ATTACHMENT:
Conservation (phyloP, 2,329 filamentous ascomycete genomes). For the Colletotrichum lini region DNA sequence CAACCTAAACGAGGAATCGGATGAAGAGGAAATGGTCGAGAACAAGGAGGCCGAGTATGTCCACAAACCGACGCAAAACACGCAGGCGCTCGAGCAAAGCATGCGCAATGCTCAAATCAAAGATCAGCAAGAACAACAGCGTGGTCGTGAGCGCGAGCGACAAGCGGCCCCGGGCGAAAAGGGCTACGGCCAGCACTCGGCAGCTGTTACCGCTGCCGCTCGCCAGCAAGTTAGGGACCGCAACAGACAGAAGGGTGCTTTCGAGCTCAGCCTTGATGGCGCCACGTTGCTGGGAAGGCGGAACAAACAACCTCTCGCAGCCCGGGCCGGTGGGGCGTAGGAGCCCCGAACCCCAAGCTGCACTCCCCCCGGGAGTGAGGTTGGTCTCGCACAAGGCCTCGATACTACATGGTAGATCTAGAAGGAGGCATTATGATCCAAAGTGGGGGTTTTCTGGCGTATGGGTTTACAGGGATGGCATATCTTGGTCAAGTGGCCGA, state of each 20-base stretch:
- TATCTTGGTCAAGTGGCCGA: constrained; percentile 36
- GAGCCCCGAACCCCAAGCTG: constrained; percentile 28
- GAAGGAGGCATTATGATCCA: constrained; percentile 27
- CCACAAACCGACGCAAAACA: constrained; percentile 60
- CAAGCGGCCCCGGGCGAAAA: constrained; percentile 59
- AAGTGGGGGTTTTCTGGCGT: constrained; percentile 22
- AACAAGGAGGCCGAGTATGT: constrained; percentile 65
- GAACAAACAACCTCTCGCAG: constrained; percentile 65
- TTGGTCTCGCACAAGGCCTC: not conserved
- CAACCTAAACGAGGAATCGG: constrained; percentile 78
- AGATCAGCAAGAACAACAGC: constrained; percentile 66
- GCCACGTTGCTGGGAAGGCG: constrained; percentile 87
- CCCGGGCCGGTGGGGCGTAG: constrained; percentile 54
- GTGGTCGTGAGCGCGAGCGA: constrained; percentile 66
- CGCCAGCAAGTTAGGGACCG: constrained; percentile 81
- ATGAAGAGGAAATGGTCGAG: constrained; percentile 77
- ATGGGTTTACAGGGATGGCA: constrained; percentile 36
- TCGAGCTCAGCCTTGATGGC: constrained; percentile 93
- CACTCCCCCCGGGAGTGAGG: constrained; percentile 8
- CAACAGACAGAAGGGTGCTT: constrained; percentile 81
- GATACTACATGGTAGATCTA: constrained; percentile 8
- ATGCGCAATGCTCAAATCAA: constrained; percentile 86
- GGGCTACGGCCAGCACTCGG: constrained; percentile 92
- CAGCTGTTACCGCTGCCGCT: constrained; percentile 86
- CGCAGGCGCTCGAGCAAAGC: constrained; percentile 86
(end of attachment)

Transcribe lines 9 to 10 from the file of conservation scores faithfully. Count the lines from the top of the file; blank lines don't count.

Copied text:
- GAACAAACAACCTCTCGCAG: constrained; percentile 65
- TTGGTCTCGCACAAGGCCTC: not conserved